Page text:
Mystery hotel deaths linked to bed bug pesticide 

JASMINE FRANKLIN, QMI Agency

, Last Updated: 4:57 AM ET

A New Zealand media station has discovered shocking evidence linking a string of tourists' deaths - including an Edmonton man - at a Thailand hotel to possible insecticide poisoning.


The country's TV3 60 Minutes reporters travelled to the Downtown Inn in Chiang Mai, Thailand, where seven tourists - including Edmontonian Bill Mah - died after staying overnight or using the facilities of the hotel since January.


The investigation found nearly all of the deaths have been linked to myocarditis, an inflammation of the heart suspected to have been caused by food or water contamination.


The station conducted an undercover probe, where reporters posed as hotel guests and secretly the took samples from the room where New Zealand tourist Sarah Carter, 23, died.


Lab test results found small traces of the insecticide chlorpyrifos (CY) inside the room - a chemical that can be used to get rid of bed bugs.


"I'm not the specialist," said Dr. Surasing, Chiang Mai's head of public health. "But it's possible that they mixed together the wrong chemicals."


United Nations chemical expert, Dr. Ron McDowall, told 60 minutes he was confident Carter's symptoms and death were linked to CY poisoning.
The results were also sent to various experts in New Zealand and Italy for testing.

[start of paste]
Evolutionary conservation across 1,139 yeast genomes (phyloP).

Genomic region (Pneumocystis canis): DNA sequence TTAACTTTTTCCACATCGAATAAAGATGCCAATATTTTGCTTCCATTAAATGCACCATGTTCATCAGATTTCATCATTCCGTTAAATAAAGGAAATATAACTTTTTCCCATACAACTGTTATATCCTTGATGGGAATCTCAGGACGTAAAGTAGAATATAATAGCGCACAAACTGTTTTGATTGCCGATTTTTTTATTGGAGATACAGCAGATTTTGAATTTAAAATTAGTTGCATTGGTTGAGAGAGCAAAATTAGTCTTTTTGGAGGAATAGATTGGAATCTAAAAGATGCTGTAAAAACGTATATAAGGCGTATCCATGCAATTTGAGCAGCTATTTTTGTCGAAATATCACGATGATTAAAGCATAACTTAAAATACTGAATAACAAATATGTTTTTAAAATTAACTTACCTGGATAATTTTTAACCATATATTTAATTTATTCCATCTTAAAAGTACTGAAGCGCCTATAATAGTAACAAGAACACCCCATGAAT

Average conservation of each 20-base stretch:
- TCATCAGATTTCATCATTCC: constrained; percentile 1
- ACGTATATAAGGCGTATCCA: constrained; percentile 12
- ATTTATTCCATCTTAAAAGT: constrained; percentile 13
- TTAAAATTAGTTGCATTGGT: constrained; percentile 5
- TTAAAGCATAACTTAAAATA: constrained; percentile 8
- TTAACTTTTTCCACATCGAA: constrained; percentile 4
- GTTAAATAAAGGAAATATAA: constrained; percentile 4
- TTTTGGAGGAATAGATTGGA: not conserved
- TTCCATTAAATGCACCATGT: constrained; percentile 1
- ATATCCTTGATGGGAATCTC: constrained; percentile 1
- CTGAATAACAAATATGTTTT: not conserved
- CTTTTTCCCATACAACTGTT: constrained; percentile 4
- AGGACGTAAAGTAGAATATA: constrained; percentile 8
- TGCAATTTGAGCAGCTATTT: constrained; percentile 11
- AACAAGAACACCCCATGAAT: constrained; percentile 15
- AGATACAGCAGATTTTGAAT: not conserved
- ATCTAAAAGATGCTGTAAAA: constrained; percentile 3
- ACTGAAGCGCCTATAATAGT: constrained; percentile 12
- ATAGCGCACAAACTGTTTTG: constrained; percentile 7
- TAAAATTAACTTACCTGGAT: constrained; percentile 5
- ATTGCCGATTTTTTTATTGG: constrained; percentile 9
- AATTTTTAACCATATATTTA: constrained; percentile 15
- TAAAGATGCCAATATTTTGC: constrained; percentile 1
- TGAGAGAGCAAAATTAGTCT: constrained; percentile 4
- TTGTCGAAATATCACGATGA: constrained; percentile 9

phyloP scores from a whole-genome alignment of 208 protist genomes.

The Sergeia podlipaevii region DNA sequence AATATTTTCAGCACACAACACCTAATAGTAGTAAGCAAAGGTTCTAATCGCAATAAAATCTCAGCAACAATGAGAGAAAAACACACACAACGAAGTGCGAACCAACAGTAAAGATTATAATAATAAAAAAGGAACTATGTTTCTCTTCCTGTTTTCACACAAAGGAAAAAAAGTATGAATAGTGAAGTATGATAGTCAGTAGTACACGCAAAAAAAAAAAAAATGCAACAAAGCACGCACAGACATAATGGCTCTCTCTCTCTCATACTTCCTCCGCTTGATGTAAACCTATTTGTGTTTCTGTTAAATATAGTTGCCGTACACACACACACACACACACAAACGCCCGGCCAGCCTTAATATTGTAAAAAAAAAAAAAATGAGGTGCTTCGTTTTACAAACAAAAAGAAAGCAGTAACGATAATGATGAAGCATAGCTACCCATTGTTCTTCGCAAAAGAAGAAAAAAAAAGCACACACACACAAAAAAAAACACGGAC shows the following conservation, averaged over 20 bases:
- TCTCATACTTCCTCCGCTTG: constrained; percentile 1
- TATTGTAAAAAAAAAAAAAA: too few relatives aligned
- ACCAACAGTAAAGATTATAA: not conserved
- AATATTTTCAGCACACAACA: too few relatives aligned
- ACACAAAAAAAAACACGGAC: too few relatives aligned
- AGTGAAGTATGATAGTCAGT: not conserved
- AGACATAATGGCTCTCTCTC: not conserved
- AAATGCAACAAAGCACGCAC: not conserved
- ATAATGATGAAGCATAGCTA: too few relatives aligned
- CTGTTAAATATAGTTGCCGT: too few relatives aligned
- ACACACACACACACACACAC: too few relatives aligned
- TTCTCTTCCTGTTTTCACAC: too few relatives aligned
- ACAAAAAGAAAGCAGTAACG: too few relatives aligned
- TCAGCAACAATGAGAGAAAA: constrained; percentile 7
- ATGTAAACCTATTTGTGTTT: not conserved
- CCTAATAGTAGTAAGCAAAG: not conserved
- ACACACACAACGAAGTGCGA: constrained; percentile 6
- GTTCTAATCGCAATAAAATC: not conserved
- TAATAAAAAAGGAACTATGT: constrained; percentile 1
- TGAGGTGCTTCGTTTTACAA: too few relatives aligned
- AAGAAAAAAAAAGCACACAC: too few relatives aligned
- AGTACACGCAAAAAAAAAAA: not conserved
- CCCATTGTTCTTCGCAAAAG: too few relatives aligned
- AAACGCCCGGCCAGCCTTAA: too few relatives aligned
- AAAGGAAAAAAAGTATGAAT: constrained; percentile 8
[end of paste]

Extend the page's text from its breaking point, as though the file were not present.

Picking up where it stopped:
"Their reaction was that it is clear, it's CY poisoning - we've seen it before, the symptoms are the same, the pathology is the same and the proxy indicates that the chemical was in the room," said McDowall, adding the poisoning is difficult to confirm from blood samples.


"The chemical is absorbed by the body very quickly. It only has a half-life of a day so it can be very hard to predict the event."


The governor of Chiang Mai sat down with the media station and claimed the tourists' deaths were nothing but coincidence and that "it is a very bad occasion and such bad luck for that hotel."


Carter's parents say they are relieved to have an answer in the death of their daughter but hope future deaths and illnesses can be avoided.


"Hopefully there will be some action taken now and it won't be like the other cases where it is swept under the carpet and is just an unexplained death," said Carter's mother, Anna.


News reports across the world have been covering the mysterious deaths revolving around the hotel located in Chiang Mai, the northern Thai capital.
The death toll now stacks up to seven between January and March of this year - all with similar circumstances - almost all of the tourists' symptoms began with severe chest pain, and progressed to vomiting and fainting.


Edmontonian Bill Mah, found dead in his hotel room of "suspected natural cause," Jan. 26 after reportedly visiting the hotel in question.
Alberta Health and Wellness officials were contacted and are looking into the matter.


Jasmine.franklin@sunmedia.ca


- with files from Andrew Drummond and TV3 60 Minutes


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